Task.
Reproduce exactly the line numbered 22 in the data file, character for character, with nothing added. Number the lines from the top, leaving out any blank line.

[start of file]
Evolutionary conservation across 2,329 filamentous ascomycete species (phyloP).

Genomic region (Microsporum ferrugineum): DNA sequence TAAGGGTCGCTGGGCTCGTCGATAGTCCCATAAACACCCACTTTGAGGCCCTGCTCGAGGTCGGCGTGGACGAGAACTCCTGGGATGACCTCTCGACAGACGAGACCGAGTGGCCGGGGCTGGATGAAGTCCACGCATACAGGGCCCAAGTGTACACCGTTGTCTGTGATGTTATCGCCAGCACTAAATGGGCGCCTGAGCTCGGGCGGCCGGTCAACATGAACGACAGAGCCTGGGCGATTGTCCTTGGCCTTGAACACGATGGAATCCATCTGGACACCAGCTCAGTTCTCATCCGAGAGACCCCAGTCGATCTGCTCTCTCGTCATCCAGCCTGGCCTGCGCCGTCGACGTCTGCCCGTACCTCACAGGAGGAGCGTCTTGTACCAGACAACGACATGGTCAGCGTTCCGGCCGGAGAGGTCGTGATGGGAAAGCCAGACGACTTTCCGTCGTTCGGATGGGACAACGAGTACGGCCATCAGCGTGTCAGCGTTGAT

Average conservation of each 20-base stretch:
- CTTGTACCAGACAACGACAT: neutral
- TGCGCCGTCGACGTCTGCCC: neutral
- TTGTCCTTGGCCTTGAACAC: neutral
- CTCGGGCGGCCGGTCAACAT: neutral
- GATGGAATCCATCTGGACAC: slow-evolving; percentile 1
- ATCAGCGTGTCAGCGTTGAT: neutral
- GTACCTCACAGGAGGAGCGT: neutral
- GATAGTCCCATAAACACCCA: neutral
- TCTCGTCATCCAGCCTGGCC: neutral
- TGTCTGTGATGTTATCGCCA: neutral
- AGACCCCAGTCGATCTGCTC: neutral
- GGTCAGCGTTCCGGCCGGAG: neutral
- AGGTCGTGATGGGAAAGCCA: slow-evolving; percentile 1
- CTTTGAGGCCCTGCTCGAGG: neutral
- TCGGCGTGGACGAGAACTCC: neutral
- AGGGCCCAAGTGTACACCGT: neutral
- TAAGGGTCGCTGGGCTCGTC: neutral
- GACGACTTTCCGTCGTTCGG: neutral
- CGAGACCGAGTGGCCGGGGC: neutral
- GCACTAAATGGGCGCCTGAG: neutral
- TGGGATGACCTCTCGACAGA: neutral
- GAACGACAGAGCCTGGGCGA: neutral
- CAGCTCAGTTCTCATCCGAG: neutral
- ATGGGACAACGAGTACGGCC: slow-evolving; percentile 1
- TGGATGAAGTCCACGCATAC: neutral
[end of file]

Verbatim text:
- CGAGACCGAGTGGCCGGGGC: neutral